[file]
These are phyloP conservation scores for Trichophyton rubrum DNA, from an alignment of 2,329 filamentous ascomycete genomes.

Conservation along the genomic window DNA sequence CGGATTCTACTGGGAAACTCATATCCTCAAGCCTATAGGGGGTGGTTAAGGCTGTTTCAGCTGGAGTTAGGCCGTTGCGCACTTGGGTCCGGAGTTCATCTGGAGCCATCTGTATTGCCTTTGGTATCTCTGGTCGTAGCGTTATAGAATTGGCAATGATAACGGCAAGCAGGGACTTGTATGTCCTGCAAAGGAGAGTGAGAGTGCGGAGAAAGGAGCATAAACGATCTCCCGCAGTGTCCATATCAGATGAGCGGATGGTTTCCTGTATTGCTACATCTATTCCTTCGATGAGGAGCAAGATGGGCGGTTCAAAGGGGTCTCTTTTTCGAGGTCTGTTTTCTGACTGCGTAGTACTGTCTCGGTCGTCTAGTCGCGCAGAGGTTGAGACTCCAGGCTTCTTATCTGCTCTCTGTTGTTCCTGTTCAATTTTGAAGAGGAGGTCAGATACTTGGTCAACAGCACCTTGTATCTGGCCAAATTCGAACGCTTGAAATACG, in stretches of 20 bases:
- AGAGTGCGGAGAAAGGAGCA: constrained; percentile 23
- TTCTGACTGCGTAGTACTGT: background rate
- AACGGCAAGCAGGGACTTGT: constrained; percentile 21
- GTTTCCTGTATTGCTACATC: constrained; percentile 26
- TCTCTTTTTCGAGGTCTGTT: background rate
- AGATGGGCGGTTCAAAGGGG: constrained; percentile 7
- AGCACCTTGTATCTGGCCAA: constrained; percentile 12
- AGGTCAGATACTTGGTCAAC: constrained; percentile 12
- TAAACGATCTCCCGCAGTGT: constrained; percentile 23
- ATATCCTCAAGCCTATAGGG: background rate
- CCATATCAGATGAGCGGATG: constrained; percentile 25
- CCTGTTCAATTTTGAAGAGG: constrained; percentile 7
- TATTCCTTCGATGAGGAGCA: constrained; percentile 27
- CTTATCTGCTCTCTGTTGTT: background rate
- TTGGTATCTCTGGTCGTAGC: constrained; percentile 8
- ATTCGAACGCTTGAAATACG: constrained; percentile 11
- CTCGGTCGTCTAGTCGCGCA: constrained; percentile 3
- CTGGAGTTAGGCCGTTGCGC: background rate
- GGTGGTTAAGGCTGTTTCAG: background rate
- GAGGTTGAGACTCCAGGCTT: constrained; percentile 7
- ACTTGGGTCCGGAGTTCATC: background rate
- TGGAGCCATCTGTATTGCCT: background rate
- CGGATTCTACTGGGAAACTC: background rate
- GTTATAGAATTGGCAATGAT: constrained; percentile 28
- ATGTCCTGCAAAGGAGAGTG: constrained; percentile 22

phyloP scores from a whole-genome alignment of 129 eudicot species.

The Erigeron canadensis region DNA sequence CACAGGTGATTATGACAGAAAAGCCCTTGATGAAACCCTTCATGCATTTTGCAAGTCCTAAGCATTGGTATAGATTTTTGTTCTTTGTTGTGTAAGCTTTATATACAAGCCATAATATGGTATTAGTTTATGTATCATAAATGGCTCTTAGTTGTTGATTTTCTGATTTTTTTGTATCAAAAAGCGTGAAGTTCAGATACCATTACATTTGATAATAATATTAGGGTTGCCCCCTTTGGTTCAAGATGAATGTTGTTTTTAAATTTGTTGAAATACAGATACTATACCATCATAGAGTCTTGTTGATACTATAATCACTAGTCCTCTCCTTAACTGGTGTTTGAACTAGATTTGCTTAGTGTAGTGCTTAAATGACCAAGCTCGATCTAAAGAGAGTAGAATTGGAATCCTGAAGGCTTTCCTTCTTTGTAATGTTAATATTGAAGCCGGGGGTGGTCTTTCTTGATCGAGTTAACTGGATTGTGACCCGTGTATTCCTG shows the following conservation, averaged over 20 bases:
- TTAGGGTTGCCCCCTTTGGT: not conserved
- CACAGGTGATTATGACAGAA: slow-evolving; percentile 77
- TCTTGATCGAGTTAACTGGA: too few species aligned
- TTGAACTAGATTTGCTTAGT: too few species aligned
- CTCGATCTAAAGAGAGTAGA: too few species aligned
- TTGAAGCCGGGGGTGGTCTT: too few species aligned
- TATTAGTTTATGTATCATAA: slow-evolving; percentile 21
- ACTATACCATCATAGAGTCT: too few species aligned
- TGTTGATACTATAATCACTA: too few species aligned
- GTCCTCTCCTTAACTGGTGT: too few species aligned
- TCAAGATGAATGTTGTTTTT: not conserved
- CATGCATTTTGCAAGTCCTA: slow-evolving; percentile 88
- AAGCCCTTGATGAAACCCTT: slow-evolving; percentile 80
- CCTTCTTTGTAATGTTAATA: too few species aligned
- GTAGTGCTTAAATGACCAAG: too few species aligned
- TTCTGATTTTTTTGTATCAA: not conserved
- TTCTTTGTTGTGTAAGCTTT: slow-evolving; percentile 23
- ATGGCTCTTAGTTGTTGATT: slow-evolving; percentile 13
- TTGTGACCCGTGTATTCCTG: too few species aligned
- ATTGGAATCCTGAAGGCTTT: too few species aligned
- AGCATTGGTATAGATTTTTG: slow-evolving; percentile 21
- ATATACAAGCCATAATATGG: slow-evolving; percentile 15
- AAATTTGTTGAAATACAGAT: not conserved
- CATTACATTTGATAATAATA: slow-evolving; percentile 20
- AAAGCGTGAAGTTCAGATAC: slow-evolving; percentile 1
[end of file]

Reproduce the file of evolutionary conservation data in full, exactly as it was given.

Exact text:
These are phyloP conservation scores for Trichophyton rubrum DNA, from an alignment of 2,329 filamentous ascomycete genomes.

Conservation along the genomic window DNA sequence CGGATTCTACTGGGAAACTCATATCCTCAAGCCTATAGGGGGTGGTTAAGGCTGTTTCAGCTGGAGTTAGGCCGTTGCGCACTTGGGTCCGGAGTTCATCTGGAGCCATCTGTATTGCCTTTGGTATCTCTGGTCGTAGCGTTATAGAATTGGCAATGATAACGGCAAGCAGGGACTTGTATGTCCTGCAAAGGAGAGTGAGAGTGCGGAGAAAGGAGCATAAACGATCTCCCGCAGTGTCCATATCAGATGAGCGGATGGTTTCCTGTATTGCTACATCTATTCCTTCGATGAGGAGCAAGATGGGCGGTTCAAAGGGGTCTCTTTTTCGAGGTCTGTTTTCTGACTGCGTAGTACTGTCTCGGTCGTCTAGTCGCGCAGAGGTTGAGACTCCAGGCTTCTTATCTGCTCTCTGTTGTTCCTGTTCAATTTTGAAGAGGAGGTCAGATACTTGGTCAACAGCACCTTGTATCTGGCCAAATTCGAACGCTTGAAATACG, in stretches of 20 bases:
- AGAGTGCGGAGAAAGGAGCA: constrained; percentile 23
- TTCTGACTGCGTAGTACTGT: background rate
- AACGGCAAGCAGGGACTTGT: constrained; percentile 21
- GTTTCCTGTATTGCTACATC: constrained; percentile 26
- TCTCTTTTTCGAGGTCTGTT: background rate
- AGATGGGCGGTTCAAAGGGG: constrained; percentile 7
- AGCACCTTGTATCTGGCCAA: constrained; percentile 12
- AGGTCAGATACTTGGTCAAC: constrained; percentile 12
- TAAACGATCTCCCGCAGTGT: constrained; percentile 23
- ATATCCTCAAGCCTATAGGG: background rate
- CCATATCAGATGAGCGGATG: constrained; percentile 25
- CCTGTTCAATTTTGAAGAGG: constrained; percentile 7
- TATTCCTTCGATGAGGAGCA: constrained; percentile 27
- CTTATCTGCTCTCTGTTGTT: background rate
- TTGGTATCTCTGGTCGTAGC: constrained; percentile 8
- ATTCGAACGCTTGAAATACG: constrained; percentile 11
- CTCGGTCGTCTAGTCGCGCA: constrained; percentile 3
- CTGGAGTTAGGCCGTTGCGC: background rate
- GGTGGTTAAGGCTGTTTCAG: background rate
- GAGGTTGAGACTCCAGGCTT: constrained; percentile 7
- ACTTGGGTCCGGAGTTCATC: background rate
- TGGAGCCATCTGTATTGCCT: background rate
- CGGATTCTACTGGGAAACTC: background rate
- GTTATAGAATTGGCAATGAT: constrained; percentile 28
- ATGTCCTGCAAAGGAGAGTG: constrained; percentile 22

phyloP scores from a whole-genome alignment of 129 eudicot species.

The Erigeron canadensis region DNA sequence CACAGGTGATTATGACAGAAAAGCCCTTGATGAAACCCTTCATGCATTTTGCAAGTCCTAAGCATTGGTATAGATTTTTGTTCTTTGTTGTGTAAGCTTTATATACAAGCCATAATATGGTATTAGTTTATGTATCATAAATGGCTCTTAGTTGTTGATTTTCTGATTTTTTTGTATCAAAAAGCGTGAAGTTCAGATACCATTACATTTGATAATAATATTAGGGTTGCCCCCTTTGGTTCAAGATGAATGTTGTTTTTAAATTTGTTGAAATACAGATACTATACCATCATAGAGTCTTGTTGATACTATAATCACTAGTCCTCTCCTTAACTGGTGTTTGAACTAGATTTGCTTAGTGTAGTGCTTAAATGACCAAGCTCGATCTAAAGAGAGTAGAATTGGAATCCTGAAGGCTTTCCTTCTTTGTAATGTTAATATTGAAGCCGGGGGTGGTCTTTCTTGATCGAGTTAACTGGATTGTGACCCGTGTATTCCTG shows the following conservation, averaged over 20 bases:
- TTAGGGTTGCCCCCTTTGGT: not conserved
- CACAGGTGATTATGACAGAA: slow-evolving; percentile 77
- TCTTGATCGAGTTAACTGGA: too few species aligned
- TTGAACTAGATTTGCTTAGT: too few species aligned
- CTCGATCTAAAGAGAGTAGA: too few species aligned
- TTGAAGCCGGGGGTGGTCTT: too few species aligned
- TATTAGTTTATGTATCATAA: slow-evolving; percentile 21
- ACTATACCATCATAGAGTCT: too few species aligned
- TGTTGATACTATAATCACTA: too few species aligned
- GTCCTCTCCTTAACTGGTGT: too few species aligned
- TCAAGATGAATGTTGTTTTT: not conserved
- CATGCATTTTGCAAGTCCTA: slow-evolving; percentile 88
- AAGCCCTTGATGAAACCCTT: slow-evolving; percentile 80
- CCTTCTTTGTAATGTTAATA: too few species aligned
- GTAGTGCTTAAATGACCAAG: too few species aligned
- TTCTGATTTTTTTGTATCAA: not conserved
- TTCTTTGTTGTGTAAGCTTT: slow-evolving; percentile 23
- ATGGCTCTTAGTTGTTGATT: slow-evolving; percentile 13
- TTGTGACCCGTGTATTCCTG: too few species aligned
- ATTGGAATCCTGAAGGCTTT: too few species aligned
- AGCATTGGTATAGATTTTTG: slow-evolving; percentile 21
- ATATACAAGCCATAATATGG: slow-evolving; percentile 15
- AAATTTGTTGAAATACAGAT: not conserved
- CATTACATTTGATAATAATA: slow-evolving; percentile 20
- AAAGCGTGAAGTTCAGATAC: slow-evolving; percentile 1